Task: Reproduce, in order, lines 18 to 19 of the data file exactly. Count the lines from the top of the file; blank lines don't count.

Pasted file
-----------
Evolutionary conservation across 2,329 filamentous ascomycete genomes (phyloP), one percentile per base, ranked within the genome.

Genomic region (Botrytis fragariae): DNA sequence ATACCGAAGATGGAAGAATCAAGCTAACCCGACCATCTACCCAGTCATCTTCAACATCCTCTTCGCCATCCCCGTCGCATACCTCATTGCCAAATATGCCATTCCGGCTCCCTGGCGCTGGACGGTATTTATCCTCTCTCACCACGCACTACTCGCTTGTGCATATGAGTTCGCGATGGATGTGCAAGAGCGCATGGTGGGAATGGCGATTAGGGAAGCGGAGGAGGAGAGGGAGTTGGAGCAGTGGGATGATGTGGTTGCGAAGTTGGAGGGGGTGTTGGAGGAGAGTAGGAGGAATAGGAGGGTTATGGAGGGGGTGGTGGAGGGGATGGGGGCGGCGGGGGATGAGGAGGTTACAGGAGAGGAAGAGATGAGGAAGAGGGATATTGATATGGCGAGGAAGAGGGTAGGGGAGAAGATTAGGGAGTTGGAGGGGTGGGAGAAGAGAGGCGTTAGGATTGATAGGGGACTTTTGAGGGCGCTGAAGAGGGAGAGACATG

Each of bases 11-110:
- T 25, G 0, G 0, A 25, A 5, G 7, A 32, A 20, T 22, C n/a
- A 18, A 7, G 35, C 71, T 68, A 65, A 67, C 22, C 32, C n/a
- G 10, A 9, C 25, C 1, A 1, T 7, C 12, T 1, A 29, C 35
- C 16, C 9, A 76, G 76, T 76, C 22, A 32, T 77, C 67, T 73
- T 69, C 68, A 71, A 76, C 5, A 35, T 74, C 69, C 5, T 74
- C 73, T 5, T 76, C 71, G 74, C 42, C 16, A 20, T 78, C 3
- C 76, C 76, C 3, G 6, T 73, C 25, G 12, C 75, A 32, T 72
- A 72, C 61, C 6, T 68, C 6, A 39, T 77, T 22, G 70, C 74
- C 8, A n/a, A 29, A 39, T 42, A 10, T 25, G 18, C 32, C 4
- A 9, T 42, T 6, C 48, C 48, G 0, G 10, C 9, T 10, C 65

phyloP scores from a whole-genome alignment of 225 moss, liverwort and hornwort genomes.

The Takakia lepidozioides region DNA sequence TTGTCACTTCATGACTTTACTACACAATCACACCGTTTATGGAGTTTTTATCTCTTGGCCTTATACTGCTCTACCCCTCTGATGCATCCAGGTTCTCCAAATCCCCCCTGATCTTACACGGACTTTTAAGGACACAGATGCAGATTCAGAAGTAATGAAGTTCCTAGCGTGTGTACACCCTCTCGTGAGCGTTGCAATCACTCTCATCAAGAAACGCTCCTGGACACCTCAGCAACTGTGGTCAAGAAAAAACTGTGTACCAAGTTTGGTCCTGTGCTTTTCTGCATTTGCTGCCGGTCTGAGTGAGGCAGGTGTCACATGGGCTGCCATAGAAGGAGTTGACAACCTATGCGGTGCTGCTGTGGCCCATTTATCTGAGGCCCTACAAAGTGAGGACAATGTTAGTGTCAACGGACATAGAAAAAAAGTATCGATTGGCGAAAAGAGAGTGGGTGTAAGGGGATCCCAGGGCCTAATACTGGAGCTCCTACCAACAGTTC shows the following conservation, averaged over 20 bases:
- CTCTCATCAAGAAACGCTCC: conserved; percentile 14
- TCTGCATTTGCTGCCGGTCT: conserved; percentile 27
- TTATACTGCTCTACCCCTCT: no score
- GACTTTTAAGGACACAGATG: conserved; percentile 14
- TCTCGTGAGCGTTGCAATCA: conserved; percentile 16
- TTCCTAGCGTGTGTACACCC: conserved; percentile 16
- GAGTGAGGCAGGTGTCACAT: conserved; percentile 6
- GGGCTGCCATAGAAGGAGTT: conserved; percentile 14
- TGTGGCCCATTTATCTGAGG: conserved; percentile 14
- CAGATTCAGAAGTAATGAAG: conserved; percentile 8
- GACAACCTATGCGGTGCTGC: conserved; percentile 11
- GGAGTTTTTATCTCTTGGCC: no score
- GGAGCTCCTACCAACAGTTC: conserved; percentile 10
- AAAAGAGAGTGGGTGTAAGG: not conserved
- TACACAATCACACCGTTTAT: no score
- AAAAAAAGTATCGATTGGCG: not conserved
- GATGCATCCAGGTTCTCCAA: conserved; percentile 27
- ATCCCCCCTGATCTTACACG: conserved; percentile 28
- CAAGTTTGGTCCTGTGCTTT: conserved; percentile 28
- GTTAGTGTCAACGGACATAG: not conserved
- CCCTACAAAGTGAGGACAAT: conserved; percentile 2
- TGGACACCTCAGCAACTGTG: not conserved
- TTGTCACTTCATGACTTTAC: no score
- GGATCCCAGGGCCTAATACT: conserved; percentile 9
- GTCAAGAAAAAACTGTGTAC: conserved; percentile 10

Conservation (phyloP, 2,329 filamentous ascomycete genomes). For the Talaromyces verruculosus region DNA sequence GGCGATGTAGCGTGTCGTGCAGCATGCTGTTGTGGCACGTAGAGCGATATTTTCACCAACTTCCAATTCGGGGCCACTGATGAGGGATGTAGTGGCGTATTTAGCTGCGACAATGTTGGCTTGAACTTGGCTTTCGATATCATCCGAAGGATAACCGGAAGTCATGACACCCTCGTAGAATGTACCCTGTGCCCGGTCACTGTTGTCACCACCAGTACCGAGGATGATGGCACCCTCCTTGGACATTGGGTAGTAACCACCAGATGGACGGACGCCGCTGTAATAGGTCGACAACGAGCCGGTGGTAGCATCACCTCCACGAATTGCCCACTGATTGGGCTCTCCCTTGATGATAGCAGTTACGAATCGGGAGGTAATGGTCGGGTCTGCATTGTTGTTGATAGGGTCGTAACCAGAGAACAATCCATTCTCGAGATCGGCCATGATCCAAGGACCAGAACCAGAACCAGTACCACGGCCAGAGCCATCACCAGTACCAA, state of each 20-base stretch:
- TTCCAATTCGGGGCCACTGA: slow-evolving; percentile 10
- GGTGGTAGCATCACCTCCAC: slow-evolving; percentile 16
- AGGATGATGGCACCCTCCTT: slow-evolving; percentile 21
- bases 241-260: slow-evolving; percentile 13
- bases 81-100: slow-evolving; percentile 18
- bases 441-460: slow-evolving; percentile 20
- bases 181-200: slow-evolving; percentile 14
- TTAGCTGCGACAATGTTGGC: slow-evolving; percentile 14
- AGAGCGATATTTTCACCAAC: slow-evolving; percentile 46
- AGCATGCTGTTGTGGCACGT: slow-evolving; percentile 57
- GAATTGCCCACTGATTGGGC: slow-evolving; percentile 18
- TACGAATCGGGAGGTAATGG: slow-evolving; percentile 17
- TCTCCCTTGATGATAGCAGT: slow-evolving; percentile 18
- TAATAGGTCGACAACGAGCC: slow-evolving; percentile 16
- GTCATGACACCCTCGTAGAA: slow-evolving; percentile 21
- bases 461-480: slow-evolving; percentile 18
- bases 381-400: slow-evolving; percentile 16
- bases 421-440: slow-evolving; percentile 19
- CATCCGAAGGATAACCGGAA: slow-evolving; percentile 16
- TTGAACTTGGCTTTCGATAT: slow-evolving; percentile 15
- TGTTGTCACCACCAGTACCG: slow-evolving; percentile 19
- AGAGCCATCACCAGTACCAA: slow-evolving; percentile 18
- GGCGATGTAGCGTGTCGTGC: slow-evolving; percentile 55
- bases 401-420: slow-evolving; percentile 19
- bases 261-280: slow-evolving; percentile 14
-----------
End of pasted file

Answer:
- TTATACTGCTCTACCCCTCT: no score
- GACTTTTAAGGACACAGATG: conserved; percentile 14